The typical city homeowner's lot is 55 feet wide and 110 feet deep--6,050 square feet--or close to one-seventh of an acre. Every once in a while, however, you'll find lots situated in the corner of a subdivision or otherwise strangely shaped. Measuring the size of these irregular lots is a challenge because there is no standard formula for calculating their areas; they're not shaped like rectangles or any other standard polygons. The solution: Subdivide the strangely shaped lot into familiar shapes for which we do have standard formulas to calculate area.
Acquire a visual of your land plot. Your municipality's Property Appraisal Division will usually provide maps that can be cross-referenced by parcel number, owner's name or site address. These maps may be available online or you might have to pick them up in person.
Draw a dot at every angle or corner in the plot lines that define your lot.
Use a ruler and pen or pencil to superimpose a series of rectangles over the map of your plot. Designate the longest edge of the plot--a vertical or horizontal line--as your orientation line. For any plot line that isn't perfectly parallel or perpendicular to this orientation line, encase that diagonal line in a rectangle--the dots at the end of that slanted line will represent opposite corners of the rectangle.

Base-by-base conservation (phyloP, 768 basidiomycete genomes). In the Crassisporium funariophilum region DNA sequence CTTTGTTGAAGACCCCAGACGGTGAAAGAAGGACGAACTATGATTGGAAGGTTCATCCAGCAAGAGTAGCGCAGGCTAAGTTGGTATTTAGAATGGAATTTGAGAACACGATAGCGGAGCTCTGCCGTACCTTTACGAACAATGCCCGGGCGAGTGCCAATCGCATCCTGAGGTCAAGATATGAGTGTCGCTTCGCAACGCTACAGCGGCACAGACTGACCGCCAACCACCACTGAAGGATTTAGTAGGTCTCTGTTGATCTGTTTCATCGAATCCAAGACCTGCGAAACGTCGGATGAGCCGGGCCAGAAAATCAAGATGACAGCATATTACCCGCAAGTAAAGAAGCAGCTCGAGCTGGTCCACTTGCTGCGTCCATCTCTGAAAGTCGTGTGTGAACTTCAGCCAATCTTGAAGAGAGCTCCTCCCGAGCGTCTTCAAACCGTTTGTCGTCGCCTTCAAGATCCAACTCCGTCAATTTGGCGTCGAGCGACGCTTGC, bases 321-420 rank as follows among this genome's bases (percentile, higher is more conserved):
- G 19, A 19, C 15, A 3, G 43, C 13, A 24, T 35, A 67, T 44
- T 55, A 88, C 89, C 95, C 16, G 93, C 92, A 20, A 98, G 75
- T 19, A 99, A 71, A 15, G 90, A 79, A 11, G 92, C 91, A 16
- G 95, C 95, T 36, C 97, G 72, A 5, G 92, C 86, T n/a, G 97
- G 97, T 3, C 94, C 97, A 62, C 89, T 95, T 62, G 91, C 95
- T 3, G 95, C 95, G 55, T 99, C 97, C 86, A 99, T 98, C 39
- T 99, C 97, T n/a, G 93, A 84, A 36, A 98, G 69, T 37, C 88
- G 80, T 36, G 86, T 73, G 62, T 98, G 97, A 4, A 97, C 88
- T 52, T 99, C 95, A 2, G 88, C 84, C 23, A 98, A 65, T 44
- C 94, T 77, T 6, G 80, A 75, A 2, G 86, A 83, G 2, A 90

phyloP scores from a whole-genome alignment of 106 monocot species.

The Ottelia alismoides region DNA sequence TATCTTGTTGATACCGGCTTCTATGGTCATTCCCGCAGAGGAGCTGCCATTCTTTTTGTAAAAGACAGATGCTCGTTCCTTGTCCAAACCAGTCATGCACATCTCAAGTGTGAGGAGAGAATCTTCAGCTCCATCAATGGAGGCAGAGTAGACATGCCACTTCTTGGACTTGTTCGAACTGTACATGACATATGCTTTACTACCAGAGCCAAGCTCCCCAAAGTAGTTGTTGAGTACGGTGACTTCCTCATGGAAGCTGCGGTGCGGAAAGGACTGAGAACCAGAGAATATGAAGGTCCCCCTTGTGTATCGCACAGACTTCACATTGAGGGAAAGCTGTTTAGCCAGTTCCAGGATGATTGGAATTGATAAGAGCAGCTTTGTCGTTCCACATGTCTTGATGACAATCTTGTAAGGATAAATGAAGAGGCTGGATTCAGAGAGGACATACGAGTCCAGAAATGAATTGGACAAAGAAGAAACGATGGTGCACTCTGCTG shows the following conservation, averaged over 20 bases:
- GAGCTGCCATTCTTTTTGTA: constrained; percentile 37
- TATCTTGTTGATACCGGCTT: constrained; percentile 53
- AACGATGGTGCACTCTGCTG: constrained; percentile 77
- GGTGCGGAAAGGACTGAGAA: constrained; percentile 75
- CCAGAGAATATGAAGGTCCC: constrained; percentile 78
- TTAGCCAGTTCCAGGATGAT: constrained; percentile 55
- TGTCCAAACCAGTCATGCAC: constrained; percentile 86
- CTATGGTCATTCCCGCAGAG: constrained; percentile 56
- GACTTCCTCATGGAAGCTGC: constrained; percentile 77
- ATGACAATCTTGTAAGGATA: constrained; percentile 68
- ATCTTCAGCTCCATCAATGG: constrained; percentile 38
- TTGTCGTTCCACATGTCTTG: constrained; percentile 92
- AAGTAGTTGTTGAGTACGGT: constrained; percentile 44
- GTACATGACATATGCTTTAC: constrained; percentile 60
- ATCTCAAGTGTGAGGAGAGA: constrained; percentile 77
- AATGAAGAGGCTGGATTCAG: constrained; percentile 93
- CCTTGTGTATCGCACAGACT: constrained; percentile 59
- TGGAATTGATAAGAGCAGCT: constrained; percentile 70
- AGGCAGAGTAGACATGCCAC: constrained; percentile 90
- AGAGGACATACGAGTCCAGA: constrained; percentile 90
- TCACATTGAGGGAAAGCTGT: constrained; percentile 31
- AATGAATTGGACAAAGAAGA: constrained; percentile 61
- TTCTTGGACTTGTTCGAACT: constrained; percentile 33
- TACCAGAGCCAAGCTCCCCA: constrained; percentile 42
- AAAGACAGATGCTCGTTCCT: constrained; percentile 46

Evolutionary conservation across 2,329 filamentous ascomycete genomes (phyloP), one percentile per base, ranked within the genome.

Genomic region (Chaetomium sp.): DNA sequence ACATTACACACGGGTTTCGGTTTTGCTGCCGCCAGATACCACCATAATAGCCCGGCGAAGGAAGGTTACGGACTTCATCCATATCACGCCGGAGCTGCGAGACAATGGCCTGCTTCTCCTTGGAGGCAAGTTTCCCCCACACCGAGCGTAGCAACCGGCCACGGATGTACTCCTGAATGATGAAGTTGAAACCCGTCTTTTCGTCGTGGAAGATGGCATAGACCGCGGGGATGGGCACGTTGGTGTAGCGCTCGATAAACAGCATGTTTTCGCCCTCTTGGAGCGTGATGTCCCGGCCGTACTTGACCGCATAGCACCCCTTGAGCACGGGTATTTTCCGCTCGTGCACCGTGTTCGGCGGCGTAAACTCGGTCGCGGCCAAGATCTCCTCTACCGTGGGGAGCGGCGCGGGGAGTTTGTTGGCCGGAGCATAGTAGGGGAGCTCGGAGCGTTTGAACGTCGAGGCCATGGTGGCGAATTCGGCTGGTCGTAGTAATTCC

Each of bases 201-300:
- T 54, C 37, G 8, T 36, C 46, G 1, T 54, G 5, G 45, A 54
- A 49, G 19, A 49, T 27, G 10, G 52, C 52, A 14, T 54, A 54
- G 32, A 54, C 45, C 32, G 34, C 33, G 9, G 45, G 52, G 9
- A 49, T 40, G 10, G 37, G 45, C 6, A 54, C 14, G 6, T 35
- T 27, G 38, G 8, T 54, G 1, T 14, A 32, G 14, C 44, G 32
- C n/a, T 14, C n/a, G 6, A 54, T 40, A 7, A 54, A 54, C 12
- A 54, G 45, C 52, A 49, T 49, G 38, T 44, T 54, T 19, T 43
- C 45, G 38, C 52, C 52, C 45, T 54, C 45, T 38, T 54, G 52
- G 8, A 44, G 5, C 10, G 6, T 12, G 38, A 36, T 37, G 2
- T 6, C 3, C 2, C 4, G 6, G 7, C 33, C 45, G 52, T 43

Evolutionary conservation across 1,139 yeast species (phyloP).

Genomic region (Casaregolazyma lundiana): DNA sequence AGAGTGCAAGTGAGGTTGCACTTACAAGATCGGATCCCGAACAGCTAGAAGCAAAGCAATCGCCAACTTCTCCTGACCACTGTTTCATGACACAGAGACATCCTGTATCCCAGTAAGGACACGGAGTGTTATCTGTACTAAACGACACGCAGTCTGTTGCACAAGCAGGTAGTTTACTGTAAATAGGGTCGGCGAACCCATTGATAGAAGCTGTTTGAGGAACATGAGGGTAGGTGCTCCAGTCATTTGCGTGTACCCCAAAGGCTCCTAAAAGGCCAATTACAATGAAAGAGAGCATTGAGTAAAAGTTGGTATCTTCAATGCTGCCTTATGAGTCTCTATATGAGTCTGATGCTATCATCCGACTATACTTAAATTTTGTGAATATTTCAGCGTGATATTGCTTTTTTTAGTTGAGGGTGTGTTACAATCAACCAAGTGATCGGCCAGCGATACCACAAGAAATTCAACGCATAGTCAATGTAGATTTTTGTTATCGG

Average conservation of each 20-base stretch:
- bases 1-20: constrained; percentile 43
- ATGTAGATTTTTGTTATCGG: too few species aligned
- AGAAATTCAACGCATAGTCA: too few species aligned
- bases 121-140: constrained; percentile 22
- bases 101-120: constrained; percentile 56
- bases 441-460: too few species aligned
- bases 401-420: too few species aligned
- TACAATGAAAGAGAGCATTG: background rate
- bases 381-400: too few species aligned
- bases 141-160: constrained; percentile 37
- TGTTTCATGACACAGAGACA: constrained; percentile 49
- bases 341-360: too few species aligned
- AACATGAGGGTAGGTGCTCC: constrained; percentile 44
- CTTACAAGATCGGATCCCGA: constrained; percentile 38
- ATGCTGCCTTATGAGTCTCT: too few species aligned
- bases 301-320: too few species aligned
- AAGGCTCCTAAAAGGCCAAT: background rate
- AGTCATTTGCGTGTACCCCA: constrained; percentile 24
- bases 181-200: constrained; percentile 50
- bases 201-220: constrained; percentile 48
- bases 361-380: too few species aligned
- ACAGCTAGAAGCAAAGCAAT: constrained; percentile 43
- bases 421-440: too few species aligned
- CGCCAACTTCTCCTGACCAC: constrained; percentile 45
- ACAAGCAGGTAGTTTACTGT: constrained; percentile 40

Continue drawing rectangles around diagonal lines. Once all the diagonal lines have been encased by rectangles--which are half in, half out of your land plot--the only blank space left in your land plot should be regular rectangles with sides parallel or perpendicular to your orientation line. Draw lines to define these rectangles as well.
Use a ruler to measure the length and width of each rectangle. For rectangles that are completely contained inside the land plot and don't overlap its edges at all, just multiply the rectangle's length by its width and note this in a column of numbers labeled "AREA." For rectangles on diagonal lines--the rectangles that are half in, half out of the plot--multiply length by width, then divide by two, and write the result in your "AREA" column. Do this for every single rectangle you drew; make a check mark in each rectangle as you compute its area to make sure you don't miss any.
Add the numbers in your "AREA" column together. Finally, multiply this sum by the scale for the map you used as your reference; in other words, if every inch on the map represents 100 feet, you would multiply a measurement in inches by 100 to get the measurement in feet. The final result is the area of your irregularly sized and shaped lot.